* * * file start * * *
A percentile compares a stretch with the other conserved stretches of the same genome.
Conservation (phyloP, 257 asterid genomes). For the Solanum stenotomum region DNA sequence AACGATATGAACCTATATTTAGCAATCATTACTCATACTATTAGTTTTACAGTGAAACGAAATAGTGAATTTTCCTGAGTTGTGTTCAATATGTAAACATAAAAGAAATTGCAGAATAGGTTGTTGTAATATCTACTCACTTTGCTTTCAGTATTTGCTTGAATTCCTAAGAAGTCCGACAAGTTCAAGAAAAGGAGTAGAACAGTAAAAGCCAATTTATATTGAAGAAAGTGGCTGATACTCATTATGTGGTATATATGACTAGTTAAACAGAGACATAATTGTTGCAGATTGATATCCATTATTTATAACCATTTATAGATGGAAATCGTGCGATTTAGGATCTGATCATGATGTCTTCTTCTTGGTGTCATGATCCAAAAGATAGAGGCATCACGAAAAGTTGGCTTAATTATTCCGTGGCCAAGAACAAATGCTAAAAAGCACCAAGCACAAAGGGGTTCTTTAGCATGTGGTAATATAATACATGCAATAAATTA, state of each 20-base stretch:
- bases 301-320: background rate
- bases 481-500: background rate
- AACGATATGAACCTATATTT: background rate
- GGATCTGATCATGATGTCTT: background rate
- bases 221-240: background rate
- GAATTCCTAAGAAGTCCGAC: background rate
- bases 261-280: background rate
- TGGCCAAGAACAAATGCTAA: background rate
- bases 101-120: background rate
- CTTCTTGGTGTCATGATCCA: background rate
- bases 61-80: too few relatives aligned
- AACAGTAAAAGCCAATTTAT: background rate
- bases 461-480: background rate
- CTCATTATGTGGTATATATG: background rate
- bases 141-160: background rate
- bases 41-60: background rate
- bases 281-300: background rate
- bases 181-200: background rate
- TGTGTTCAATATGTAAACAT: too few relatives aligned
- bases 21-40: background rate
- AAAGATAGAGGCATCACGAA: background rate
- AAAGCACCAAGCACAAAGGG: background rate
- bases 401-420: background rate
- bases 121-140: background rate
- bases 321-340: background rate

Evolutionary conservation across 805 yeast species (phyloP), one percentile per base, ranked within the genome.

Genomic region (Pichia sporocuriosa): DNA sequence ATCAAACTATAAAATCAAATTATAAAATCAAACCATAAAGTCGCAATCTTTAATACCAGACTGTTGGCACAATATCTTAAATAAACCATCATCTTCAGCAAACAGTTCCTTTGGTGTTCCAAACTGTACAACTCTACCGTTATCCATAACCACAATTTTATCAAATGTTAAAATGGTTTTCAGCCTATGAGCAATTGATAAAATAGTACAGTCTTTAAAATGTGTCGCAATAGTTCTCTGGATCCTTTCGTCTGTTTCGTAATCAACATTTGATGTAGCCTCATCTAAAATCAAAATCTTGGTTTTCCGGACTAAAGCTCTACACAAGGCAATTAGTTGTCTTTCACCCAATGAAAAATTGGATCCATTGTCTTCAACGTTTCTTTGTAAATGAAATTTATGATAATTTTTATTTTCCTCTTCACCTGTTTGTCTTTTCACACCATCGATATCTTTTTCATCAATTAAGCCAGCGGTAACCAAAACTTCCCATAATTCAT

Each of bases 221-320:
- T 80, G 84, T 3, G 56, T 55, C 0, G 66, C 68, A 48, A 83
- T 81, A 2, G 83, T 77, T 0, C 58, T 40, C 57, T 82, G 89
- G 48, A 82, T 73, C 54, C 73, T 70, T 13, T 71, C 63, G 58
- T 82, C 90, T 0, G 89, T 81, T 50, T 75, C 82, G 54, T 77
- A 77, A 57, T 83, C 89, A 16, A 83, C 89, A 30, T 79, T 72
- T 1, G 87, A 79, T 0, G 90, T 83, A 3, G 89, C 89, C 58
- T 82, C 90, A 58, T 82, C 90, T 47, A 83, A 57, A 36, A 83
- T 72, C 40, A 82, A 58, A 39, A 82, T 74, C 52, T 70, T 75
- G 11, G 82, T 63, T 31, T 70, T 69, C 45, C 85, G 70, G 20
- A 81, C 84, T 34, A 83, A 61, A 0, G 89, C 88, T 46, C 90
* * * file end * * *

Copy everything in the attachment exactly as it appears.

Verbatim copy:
A percentile compares a stretch with the other conserved stretches of the same genome.
Conservation (phyloP, 257 asterid genomes). For the Solanum stenotomum region DNA sequence AACGATATGAACCTATATTTAGCAATCATTACTCATACTATTAGTTTTACAGTGAAACGAAATAGTGAATTTTCCTGAGTTGTGTTCAATATGTAAACATAAAAGAAATTGCAGAATAGGTTGTTGTAATATCTACTCACTTTGCTTTCAGTATTTGCTTGAATTCCTAAGAAGTCCGACAAGTTCAAGAAAAGGAGTAGAACAGTAAAAGCCAATTTATATTGAAGAAAGTGGCTGATACTCATTATGTGGTATATATGACTAGTTAAACAGAGACATAATTGTTGCAGATTGATATCCATTATTTATAACCATTTATAGATGGAAATCGTGCGATTTAGGATCTGATCATGATGTCTTCTTCTTGGTGTCATGATCCAAAAGATAGAGGCATCACGAAAAGTTGGCTTAATTATTCCGTGGCCAAGAACAAATGCTAAAAAGCACCAAGCACAAAGGGGTTCTTTAGCATGTGGTAATATAATACATGCAATAAATTA, state of each 20-base stretch:
- bases 301-320: background rate
- bases 481-500: background rate
- AACGATATGAACCTATATTT: background rate
- GGATCTGATCATGATGTCTT: background rate
- bases 221-240: background rate
- GAATTCCTAAGAAGTCCGAC: background rate
- bases 261-280: background rate
- TGGCCAAGAACAAATGCTAA: background rate
- bases 101-120: background rate
- CTTCTTGGTGTCATGATCCA: background rate
- bases 61-80: too few relatives aligned
- AACAGTAAAAGCCAATTTAT: background rate
- bases 461-480: background rate
- CTCATTATGTGGTATATATG: background rate
- bases 141-160: background rate
- bases 41-60: background rate
- bases 281-300: background rate
- bases 181-200: background rate
- TGTGTTCAATATGTAAACAT: too few relatives aligned
- bases 21-40: background rate
- AAAGATAGAGGCATCACGAA: background rate
- AAAGCACCAAGCACAAAGGG: background rate
- bases 401-420: background rate
- bases 121-140: background rate
- bases 321-340: background rate

Evolutionary conservation across 805 yeast species (phyloP), one percentile per base, ranked within the genome.

Genomic region (Pichia sporocuriosa): DNA sequence ATCAAACTATAAAATCAAATTATAAAATCAAACCATAAAGTCGCAATCTTTAATACCAGACTGTTGGCACAATATCTTAAATAAACCATCATCTTCAGCAAACAGTTCCTTTGGTGTTCCAAACTGTACAACTCTACCGTTATCCATAACCACAATTTTATCAAATGTTAAAATGGTTTTCAGCCTATGAGCAATTGATAAAATAGTACAGTCTTTAAAATGTGTCGCAATAGTTCTCTGGATCCTTTCGTCTGTTTCGTAATCAACATTTGATGTAGCCTCATCTAAAATCAAAATCTTGGTTTTCCGGACTAAAGCTCTACACAAGGCAATTAGTTGTCTTTCACCCAATGAAAAATTGGATCCATTGTCTTCAACGTTTCTTTGTAAATGAAATTTATGATAATTTTTATTTTCCTCTTCACCTGTTTGTCTTTTCACACCATCGATATCTTTTTCATCAATTAAGCCAGCGGTAACCAAAACTTCCCATAATTCAT

Each of bases 221-320:
- T 80, G 84, T 3, G 56, T 55, C 0, G 66, C 68, A 48, A 83
- T 81, A 2, G 83, T 77, T 0, C 58, T 40, C 57, T 82, G 89
- G 48, A 82, T 73, C 54, C 73, T 70, T 13, T 71, C 63, G 58
- T 82, C 90, T 0, G 89, T 81, T 50, T 75, C 82, G 54, T 77
- A 77, A 57, T 83, C 89, A 16, A 83, C 89, A 30, T 79, T 72
- T 1, G 87, A 79, T 0, G 90, T 83, A 3, G 89, C 89, C 58
- T 82, C 90, A 58, T 82, C 90, T 47, A 83, A 57, A 36, A 83
- T 72, C 40, A 82, A 58, A 39, A 82, T 74, C 52, T 70, T 75
- G 11, G 82, T 63, T 31, T 70, T 69, C 45, C 85, G 70, G 20
- A 81, C 84, T 34, A 83, A 61, A 0, G 89, C 88, T 46, C 90